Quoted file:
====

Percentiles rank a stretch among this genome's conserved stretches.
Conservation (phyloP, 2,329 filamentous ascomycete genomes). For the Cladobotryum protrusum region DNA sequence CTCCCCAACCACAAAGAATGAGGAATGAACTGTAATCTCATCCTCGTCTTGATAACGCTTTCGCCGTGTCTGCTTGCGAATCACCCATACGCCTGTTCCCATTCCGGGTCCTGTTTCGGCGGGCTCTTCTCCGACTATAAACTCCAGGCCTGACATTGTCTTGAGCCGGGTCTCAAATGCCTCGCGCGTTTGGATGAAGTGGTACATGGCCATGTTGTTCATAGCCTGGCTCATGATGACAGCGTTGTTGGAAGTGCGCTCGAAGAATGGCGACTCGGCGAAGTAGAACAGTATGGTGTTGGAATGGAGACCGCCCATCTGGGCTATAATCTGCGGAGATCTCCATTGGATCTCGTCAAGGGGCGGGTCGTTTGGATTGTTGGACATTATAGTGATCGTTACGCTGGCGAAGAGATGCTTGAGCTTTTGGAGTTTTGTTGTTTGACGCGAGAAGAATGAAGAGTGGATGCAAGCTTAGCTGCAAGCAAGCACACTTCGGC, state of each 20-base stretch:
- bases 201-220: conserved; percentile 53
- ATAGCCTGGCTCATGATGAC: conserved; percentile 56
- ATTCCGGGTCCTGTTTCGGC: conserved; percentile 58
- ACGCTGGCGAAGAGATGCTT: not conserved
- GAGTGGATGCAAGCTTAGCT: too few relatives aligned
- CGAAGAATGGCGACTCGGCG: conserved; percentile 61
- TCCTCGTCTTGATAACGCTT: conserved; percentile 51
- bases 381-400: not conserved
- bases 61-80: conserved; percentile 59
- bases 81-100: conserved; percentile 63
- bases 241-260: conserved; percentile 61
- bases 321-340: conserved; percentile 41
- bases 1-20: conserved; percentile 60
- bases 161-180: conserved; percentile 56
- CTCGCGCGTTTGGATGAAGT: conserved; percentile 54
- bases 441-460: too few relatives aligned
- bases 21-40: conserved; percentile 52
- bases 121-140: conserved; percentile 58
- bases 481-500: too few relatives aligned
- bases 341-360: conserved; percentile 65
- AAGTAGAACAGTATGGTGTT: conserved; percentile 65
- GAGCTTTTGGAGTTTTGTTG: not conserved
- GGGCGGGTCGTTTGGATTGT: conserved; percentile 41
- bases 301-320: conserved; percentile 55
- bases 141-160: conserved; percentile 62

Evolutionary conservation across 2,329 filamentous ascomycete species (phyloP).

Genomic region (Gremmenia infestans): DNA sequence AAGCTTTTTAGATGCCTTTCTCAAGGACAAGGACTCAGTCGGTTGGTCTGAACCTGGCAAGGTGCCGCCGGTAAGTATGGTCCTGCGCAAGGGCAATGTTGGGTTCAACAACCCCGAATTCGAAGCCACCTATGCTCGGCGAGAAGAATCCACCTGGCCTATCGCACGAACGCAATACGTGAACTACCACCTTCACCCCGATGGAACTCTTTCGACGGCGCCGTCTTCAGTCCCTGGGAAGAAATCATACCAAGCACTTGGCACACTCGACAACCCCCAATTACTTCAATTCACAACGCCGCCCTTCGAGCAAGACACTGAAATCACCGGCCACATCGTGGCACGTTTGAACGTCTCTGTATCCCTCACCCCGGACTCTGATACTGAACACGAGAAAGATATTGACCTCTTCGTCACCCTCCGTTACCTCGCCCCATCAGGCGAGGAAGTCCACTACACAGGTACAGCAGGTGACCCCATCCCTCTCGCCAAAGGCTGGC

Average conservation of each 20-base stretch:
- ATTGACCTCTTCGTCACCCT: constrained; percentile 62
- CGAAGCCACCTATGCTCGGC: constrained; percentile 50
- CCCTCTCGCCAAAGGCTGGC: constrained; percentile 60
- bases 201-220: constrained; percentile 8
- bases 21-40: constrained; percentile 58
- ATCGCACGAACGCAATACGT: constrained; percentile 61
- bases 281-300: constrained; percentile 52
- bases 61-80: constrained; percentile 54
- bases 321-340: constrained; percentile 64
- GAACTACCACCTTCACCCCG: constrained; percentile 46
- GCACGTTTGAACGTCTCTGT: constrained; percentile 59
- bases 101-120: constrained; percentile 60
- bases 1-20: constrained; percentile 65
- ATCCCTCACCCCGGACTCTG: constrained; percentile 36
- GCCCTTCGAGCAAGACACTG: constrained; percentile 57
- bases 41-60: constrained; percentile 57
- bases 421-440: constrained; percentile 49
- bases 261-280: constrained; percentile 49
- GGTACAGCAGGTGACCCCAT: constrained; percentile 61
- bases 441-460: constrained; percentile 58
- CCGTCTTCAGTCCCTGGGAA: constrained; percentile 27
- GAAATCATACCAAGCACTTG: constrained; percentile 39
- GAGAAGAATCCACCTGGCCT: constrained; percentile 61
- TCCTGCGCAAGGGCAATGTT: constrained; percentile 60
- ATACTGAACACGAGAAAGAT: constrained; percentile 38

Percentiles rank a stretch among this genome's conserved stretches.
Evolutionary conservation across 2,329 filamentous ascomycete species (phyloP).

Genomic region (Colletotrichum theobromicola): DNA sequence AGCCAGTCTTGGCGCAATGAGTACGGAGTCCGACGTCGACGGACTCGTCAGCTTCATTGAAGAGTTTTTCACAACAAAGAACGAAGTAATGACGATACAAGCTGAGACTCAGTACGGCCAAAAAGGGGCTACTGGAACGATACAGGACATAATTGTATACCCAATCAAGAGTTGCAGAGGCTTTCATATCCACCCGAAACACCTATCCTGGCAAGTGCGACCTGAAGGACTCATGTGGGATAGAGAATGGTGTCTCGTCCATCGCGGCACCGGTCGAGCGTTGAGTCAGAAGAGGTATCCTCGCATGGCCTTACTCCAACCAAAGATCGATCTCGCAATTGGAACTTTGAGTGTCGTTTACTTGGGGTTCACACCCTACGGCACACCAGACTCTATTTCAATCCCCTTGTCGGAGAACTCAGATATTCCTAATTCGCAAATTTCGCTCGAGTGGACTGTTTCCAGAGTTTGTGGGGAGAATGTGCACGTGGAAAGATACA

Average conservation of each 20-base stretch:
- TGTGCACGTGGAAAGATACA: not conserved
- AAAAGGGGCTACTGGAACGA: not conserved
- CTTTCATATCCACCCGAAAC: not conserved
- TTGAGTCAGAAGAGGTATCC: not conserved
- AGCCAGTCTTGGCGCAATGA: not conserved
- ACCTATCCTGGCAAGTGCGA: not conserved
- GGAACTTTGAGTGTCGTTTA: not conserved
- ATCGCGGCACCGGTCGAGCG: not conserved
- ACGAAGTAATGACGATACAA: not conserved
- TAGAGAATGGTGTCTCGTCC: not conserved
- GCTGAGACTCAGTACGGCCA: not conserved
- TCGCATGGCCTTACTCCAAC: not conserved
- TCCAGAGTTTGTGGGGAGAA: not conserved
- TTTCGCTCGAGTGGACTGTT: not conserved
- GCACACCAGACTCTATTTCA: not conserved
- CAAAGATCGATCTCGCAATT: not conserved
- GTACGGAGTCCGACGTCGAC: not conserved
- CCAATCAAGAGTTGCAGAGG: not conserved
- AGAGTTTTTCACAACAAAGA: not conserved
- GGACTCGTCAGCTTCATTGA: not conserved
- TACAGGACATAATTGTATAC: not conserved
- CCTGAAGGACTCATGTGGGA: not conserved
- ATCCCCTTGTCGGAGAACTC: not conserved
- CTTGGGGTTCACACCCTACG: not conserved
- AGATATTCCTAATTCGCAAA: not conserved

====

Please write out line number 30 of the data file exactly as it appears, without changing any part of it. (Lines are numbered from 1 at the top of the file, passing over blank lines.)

Average conservation of each 20-base stretch: